Monday, March 18, 2013

Cooking (and writing) Under Pressure

There was a time when pressure cooking was a daunting task. My grandmother once answered the doorbell, leaving her cooker unattended a minute too long. The blown lid and asparagus spears impaled in the kitchen ceiling left a lasting impression on me. But today’s pressure cookers have safety features that even Ralph Nadir can appreciate. Two extra ways for surplus steam to escape, preventing an explosion, are reassuring.

My laptop has its own way of preventing disasters. It saves what I’m working on even if the battery peters out abruptly. Usually it graciously asks me, the next time I open up Word, if I want to save what it has kept safe for me under those emergency situations. Hell yeah, I want it saved!

For me, technology is at once wondrous and intimidating. I’m grateful for it and yet I have an almost irrational fear of it sometimes. I want changes to be easy, intuitive and user friendly. That allows my focus to stay on being creative, not spending time navigating a learning curve. If I want to communicate, entertain or be entertained, please don’t hand me a new remote control, a smart phone, or a new generation of Windows operating system. Keep it safe, predictable and simple.

I’m nostalgic about manual typewriters as evidenced by my continued habit of hitting the keys so hard I knocked my question mark off one day. Admittedly, I don’t have a bittersweet longing for the mess of an ancient blown pressure cooker, just as I don’t look back fondly on the smears and smudges of carbon paper. But I still wax sentimental about my old IBM Selectric with the handy-dandy white corrective tape. Those whacking keys created a rhythmic tap dance that proved to the whole household I was diligently working on my next short story. The instant product that slowly rolled out was reassuring. In contrast, what could be less safe and more horrifying than the possibility of a chapter eaten when you accidently hit Delete instead of Control X and don’t catch it in time to use the Undo?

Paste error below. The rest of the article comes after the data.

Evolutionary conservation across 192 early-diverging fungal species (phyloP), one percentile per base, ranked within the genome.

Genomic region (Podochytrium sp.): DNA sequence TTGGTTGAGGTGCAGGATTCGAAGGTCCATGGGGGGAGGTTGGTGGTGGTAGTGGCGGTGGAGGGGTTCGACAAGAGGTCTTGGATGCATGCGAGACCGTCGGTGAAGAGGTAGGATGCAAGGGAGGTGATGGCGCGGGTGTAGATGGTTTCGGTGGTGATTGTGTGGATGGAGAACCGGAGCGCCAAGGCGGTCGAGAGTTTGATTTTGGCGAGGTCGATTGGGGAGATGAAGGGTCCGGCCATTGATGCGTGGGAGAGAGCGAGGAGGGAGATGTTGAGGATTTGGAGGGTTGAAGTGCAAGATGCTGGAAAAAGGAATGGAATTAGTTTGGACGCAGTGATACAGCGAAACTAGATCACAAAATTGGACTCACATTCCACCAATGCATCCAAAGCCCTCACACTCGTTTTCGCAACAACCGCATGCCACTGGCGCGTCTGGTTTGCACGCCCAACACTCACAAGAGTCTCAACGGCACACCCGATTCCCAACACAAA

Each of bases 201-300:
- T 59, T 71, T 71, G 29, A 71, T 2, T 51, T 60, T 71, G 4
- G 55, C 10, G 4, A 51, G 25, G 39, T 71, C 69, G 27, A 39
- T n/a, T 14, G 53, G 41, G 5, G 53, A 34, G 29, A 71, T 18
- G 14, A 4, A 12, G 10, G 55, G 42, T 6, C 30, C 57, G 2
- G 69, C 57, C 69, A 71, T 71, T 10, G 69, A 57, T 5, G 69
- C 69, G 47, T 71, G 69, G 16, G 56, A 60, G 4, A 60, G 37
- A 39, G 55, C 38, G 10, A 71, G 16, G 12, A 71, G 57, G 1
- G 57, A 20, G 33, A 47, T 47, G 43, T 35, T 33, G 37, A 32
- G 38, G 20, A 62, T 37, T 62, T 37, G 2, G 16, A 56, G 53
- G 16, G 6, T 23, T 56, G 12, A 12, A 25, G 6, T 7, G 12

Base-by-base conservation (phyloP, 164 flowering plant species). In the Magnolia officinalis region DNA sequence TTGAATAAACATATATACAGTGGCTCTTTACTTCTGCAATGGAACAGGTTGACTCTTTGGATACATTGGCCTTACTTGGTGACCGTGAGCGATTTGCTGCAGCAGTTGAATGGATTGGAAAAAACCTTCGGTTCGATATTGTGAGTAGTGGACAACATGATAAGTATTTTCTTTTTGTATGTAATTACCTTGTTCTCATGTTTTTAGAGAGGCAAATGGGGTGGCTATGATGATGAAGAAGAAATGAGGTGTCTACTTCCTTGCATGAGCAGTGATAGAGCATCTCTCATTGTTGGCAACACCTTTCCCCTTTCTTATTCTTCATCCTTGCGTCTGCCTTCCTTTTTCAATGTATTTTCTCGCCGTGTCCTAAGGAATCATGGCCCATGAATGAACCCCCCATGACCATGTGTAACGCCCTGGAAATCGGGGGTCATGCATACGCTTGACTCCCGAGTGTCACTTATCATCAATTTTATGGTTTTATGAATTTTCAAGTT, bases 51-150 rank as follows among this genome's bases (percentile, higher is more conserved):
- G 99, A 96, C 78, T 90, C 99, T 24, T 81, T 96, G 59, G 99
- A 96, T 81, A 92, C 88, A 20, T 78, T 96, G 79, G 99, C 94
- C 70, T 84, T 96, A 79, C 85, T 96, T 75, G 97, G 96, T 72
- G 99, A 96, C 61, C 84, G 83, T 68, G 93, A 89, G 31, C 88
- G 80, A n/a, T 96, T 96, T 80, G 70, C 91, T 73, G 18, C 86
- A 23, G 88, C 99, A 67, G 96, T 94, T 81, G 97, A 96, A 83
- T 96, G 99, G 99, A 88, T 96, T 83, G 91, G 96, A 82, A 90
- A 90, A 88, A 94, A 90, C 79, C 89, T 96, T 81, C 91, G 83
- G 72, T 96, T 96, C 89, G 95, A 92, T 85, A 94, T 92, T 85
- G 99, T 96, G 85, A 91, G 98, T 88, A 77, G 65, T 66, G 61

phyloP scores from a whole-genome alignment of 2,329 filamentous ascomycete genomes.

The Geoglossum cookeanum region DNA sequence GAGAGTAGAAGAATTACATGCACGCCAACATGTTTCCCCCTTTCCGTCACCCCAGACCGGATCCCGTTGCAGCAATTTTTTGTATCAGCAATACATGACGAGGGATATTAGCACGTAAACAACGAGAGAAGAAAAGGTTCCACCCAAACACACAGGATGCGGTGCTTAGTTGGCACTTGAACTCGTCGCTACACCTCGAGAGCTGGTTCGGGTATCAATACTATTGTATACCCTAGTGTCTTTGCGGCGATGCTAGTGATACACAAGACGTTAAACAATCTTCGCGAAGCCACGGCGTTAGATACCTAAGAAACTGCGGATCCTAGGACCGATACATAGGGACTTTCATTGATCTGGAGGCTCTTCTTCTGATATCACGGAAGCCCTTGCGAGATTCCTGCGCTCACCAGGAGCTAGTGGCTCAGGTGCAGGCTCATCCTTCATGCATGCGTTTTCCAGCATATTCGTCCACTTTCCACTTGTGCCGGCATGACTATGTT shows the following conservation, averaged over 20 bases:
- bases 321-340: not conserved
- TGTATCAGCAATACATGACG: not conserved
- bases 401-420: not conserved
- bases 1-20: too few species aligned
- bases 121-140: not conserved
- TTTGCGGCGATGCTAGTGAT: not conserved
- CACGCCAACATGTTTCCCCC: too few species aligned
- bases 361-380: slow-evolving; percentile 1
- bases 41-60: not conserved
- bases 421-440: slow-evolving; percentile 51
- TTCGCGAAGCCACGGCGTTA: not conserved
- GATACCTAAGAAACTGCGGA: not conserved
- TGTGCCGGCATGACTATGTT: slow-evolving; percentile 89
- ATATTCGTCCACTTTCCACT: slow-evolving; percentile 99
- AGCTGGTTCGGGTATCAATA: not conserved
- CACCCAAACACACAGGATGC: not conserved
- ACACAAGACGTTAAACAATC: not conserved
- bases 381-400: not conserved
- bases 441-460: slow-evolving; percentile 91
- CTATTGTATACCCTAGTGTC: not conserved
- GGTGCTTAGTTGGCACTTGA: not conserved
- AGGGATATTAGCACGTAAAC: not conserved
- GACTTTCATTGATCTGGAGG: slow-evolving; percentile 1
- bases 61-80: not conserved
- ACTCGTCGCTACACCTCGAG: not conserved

Early in my marriage I put off buying a pressure cooker for a while because it was something new and quite different than the no-brain slow cooker or the Dutch oven. But I gave in then studied the manual. With my writing tools, I’ve succumb to advancements that are obviously inevitable; I’ve grudgingly lagged only a few generations behind computer advances. If my husband wasn’t an engineer, I might still be using Word Star with green type. OK I might have advanced to amber. Maybe.

The evolution from manual typewriter to portable laptop to the iPad’s touch keyboard seems very much like that of the advancement in pressure cookers. The comparison works on other levels. Once mastered, pressure cooking is easy, and it saves energy and time, not to mention tenderizing the cheapest cuts of meat. Who doesn’t love spell check? Obvious to anybody who learned on an old-fashioned typewriter, the computer, too, is easier and saves energy and time. I can’t imagine typing my novel over and over for each new draft, even typing an entire page again after spotting a few needed edits. Or inking up my hands with carbon paper. Or having to thumb through the dictionary every 2,000 words. Did I say I love spell check?

Cooking and writing both take good doses of devotion, dreams, inventiveness, inspiration and patience. That’s a lot to juggle. I want changing technology to be the least of my worries. Please make it as user friendly and as full-proof as my pressure cooker. And don’t mess with my spell check. --- so warns Inkpot


  1. Typewriter? Carbon paper? What are these things of which you speak? ;-]

    Yes, I was just waxing nostalgic about the typewriter the past week. Glad I don't own a smartphone. Missing the "disconnectedness" of it all. Quieter airwaves. Less commercials.